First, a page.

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Stelly v. City Club At River Ranch, LLC

Court of Appeals of Louisiana, Third Circuit

December 12, 2018

SHIRLEY STELLY, ET AL.
v.
CITY CLUB AT RIVER RANCH, LLC, ET AL.

          APPEAL FROM THE FIFTEENTH JUDICIAL DISTRICT COURT PARISH OF LAFAYETTE, NO. 2016-3131 HONORABLE MARILYN C. CASTLE, DISTRICT JUDGE

          Chuck David Granger John Davis Granger Law Firm COUNSEL FOR PLAINTIFFS/APPELLANTS: Shirley Stelly Dudley Stelly

          Kristen B. Guidry Law Offices of Robert D. Ford COUNSEL FOR DEFENDANTS/APPELLEES: Hanover Insurance Company City Club at River Ranch, LLC CCRR Properties, LLC

          Court composed of Elizabeth A. Pickett, Shannon J. Gremillion, and John E. Conery, Judges.

          SHANNON J. GREMILLION JUDGE

         Appellants, Shirley Stelly and her husband, Dudley Stelly, appeal the trial court's summary judgment granted in favor of City Club at River Ranch, LLC, CCRR Properties, LLC, and their insurer, Hanover Insurance Company, which dismissed the Stellys' petition alleging that Mrs. Stelly was injured when she fell in or around the parking lot of the City Club at River Ranch (CCRR) in Lafayette, Louisiana.

On appeal, summary judgments are reviewed de novo. Magnon v. Collins, 98-2822 (La.7/7/99), 739 So.2d 191. Thus, the appellate court asks the same questions the trial court asks to determine whether summary judgment is appropriate. Id. This inquiry seeks to determine whether any genuine issues of material fact exist and whether the movant is entitled to judgment as a matter of law. La.Code Civ.P. art. 966(B) and (C). This means that judgment must be rendered in favor of the movant if the pleadings, depositions, answers to interrogatories, admissions on file, and affidavits show a lack of factual support for an essential element of the opposing party's claim. Id. If the opposing party cannot produce any evidence to suggest that he will be able to meet his evidentiary burden at trial, no genuine issues of material fact exist. Id.
Material facts are those that determine the outcome of the legal dispute. Soileau v. D & J Tire, Inc., 97-318 (La.App. 3 Cir. 10/8/97), 702 So.2d 818, writ denied, 97-2737 (La.1/16/98), 706 So.2d 979. In deciding whether facts are material to an action, we look to the applicable substantive law. Id. Finally, summary judgment procedure is favored and designed to secure the just, speedy, and inexpensive determination of every action. La.Code Civ.P. art. 966(A)(2).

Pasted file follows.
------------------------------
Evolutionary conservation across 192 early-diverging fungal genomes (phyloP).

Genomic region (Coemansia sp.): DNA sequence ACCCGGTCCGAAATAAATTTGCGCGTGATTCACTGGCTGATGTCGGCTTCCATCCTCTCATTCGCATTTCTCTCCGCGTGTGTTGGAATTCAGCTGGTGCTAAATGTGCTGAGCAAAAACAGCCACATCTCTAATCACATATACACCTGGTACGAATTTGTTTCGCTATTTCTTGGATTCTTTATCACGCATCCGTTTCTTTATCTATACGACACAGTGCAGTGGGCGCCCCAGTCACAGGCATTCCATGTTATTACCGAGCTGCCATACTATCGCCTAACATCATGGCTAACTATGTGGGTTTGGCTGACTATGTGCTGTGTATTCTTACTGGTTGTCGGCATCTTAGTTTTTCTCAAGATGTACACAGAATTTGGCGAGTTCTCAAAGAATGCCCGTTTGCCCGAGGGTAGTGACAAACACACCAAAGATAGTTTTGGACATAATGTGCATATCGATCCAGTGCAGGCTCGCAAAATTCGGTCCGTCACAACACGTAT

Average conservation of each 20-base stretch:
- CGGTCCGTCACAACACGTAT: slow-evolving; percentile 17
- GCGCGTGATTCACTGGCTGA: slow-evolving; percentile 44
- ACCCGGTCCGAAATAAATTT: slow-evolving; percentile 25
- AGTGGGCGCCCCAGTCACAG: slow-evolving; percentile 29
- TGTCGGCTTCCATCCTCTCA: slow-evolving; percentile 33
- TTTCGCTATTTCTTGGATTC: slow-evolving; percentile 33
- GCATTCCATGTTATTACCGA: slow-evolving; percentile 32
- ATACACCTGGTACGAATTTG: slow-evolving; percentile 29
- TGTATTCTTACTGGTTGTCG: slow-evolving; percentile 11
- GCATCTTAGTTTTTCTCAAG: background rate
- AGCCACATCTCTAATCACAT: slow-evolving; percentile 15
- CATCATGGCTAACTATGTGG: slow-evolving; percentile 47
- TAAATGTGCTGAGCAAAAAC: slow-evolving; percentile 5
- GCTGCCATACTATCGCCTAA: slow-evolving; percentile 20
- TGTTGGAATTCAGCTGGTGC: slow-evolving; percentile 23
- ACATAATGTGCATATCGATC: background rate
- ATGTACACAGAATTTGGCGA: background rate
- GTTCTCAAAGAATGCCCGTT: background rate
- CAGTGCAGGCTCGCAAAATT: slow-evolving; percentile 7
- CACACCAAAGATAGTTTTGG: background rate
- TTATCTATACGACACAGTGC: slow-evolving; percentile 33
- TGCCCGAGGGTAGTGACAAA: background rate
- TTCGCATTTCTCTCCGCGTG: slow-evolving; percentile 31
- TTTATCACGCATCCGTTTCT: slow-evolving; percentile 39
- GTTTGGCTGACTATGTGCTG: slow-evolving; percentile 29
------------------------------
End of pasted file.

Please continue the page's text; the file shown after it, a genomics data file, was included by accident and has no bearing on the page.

Am. Zurich Ins. Co. v. Caterpillar, Inc., 12-270, pp. 4-5 (La.App. 3 Cir. 10/3/12), 99 So.3d 739, 742-43.

         With these principles in mind, we will examine the documentation submitted by the Appellees supporting their motion to determine whether they establish an absence of factual support for one or more essential elements of the Stelly's claims. Then we will examine the documentation opposing the motion to determine whether they suggest that the Stellys will be able to meet their evidentiary burden at trial.

         In support of their motion, Appellees attached the Stelly's petition and Mrs. Stelly's deposition. The petition alleged the basic facts of the suit: Mrs. Stelly was at the CCRR on June 22, 2015, "when she tripped and fell on a raised area of cement." This fall allegedly injured Mrs. Stelly, and her husband suffered a loss of consortium because of her injuries.

         Mrs. Stelly's deposition testimony is summarized as follows: On the date in question, Mrs. Stelly arrived at the CCRR to get a facial and massage at the River Spa. Mrs. Stelly had been to the spa many times. She drove her car into the parking lot and parked at the second-to-last space along the building before which she parked. The building was separated from the parking spaces by a sidewalk. She removed some packages from her car and set them on the sidewalk. Mrs. Stelly testified that nothing obstructed her view of the sidewalk. She then attempted to mount the sidewalk when her foot slipped on the edge of the curb. Mrs. Stelly fell forward and stretched forth her arms to arrest her fall. Her head hit the sidewalk, and her arm was broken. In her affidavit, Mrs. Stelly testified that she was not aware that the curb was "higher than a normal sidewalk edge."

         Appellees contend that the sidewalk represents an open and obvious condition that does not pose an unreasonable risk of harm. Based upon the foregoing, we conclude that the motion was properly supported; therefore, the burden shifted to the Stellys to produce evidence that would suggest that they will be able to meet their burden of proof at trial.

         The Stellys presented the same deposition excerpt of Mrs. Stelly, an affidavit from her, and an affidavit of Mr. William J. ...


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